What they don’t tell you about car crashes are the silent moments: before, during, and after.

It’s those initial moments. The ones they show on screen in slow motion. The driver’s head turning, with a questioning look on their face. The car coming straight towards them. The radio playing their favorite band which now seems noiseless in the background. Disbelief, lasting for half a second before the sound is turned back on.

No one knows the feeling. The sound. My family has never lived through it. Never heard it.

That blue metal beast rolling on the ground of man towards me, at a speed I could only describe as too fast. I saw him, and yet I didn’t. My foot was on the pedal, but I didn’t press down. I could have counted the seconds, except it seemed to last minutes. He was too close…I closed my eyes.

The impact was quick. The spinning lasted seconds. And then it stopped.

Opening my eyes from the depths of darkness gave me more fear than the disbelief I had felt moments before. I thought I was going to be broken, bleeding, or worse. The first thing I saw was the place I just was moments before, then white fabric and a cracked piece of glass. I looked down to glass strewn on my thighs. I saw his face… I said I was fine… she said she was dialing 9-1-1. I clicked MOM, and it rang.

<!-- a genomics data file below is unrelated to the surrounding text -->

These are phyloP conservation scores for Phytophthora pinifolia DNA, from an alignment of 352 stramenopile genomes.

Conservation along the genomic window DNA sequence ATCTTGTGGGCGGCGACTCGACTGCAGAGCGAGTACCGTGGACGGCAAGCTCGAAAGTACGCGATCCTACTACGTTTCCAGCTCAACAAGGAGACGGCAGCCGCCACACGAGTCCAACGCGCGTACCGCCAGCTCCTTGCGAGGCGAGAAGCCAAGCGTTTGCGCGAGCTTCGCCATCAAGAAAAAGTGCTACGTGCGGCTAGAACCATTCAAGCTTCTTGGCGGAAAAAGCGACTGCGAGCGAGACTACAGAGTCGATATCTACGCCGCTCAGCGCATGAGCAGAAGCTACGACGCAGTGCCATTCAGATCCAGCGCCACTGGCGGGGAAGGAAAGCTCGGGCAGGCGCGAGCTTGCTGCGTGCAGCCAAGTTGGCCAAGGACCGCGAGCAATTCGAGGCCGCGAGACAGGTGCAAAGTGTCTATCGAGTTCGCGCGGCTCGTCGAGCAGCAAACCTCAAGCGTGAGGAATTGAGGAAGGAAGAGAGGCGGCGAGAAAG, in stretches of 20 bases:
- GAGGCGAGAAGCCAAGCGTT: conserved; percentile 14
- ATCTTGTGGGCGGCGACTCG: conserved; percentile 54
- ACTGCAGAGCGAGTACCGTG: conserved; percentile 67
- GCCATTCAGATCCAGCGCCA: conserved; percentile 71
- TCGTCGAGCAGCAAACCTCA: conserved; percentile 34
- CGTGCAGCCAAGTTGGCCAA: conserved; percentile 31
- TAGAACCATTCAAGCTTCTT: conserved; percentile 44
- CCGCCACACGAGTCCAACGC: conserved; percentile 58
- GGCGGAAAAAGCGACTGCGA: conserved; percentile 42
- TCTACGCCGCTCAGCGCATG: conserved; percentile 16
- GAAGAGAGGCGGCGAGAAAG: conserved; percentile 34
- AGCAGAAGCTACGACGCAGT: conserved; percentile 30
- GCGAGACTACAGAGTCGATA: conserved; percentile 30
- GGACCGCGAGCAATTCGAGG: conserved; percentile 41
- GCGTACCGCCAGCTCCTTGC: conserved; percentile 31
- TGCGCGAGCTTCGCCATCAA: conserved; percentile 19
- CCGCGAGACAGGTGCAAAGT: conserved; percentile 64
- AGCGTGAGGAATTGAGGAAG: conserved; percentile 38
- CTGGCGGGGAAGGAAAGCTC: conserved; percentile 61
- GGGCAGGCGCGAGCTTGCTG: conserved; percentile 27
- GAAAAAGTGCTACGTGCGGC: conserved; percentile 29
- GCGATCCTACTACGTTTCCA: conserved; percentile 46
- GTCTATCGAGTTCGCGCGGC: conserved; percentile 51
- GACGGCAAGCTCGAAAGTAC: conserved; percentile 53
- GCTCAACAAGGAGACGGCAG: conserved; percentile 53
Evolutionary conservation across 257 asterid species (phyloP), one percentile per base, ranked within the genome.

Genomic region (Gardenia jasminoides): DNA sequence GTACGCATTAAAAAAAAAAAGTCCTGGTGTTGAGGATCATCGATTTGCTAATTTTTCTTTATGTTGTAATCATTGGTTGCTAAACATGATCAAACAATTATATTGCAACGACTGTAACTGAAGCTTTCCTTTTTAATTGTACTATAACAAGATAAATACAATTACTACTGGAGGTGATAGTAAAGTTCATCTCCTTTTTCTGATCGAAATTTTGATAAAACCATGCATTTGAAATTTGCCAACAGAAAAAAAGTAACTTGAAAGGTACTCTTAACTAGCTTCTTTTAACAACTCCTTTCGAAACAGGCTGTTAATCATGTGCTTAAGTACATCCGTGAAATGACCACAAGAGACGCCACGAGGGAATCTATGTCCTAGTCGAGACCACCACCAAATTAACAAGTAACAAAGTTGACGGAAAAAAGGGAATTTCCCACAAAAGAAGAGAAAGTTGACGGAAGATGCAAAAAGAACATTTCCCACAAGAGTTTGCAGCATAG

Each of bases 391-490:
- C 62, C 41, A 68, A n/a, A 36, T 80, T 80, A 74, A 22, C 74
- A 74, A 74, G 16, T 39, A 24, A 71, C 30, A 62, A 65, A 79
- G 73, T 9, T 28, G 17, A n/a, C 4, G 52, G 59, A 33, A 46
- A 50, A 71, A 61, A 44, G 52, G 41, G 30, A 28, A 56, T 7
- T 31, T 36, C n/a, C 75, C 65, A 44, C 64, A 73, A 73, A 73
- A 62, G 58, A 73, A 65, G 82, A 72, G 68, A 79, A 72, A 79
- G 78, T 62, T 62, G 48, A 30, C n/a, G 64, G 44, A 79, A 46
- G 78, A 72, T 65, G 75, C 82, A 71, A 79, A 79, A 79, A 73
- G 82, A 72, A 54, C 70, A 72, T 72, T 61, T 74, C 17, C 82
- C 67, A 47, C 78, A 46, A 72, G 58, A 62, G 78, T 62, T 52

In those next moments, minutes, and hours the sound and feeling lived on in the depths of my body. Shaking my core until I felt ridiculous sitting in the seventy-four degree hospital trembling as if it was forty-two. The moments of silence I had experienced loudly replayed in my head as if I were watching a movie in surround sound. My family was there wrapping me in embraces, yet I felt a million miles away. Hours later I was home, a place I was overly happy to be. My dog, kissing me and silently knowing.

Knowing. You can never know when something is about to happen. Something that is ultimately not your fault but you feel like there is something you could have done. Something that once it does happen, you feel like it could have been avoided.  Avoided. This is a thought which rolls through your mind, for the days to follow. If I had left school a few minutes from the time I did. If I had pressed the pedal down to the floor. If I had left via a different route.

If.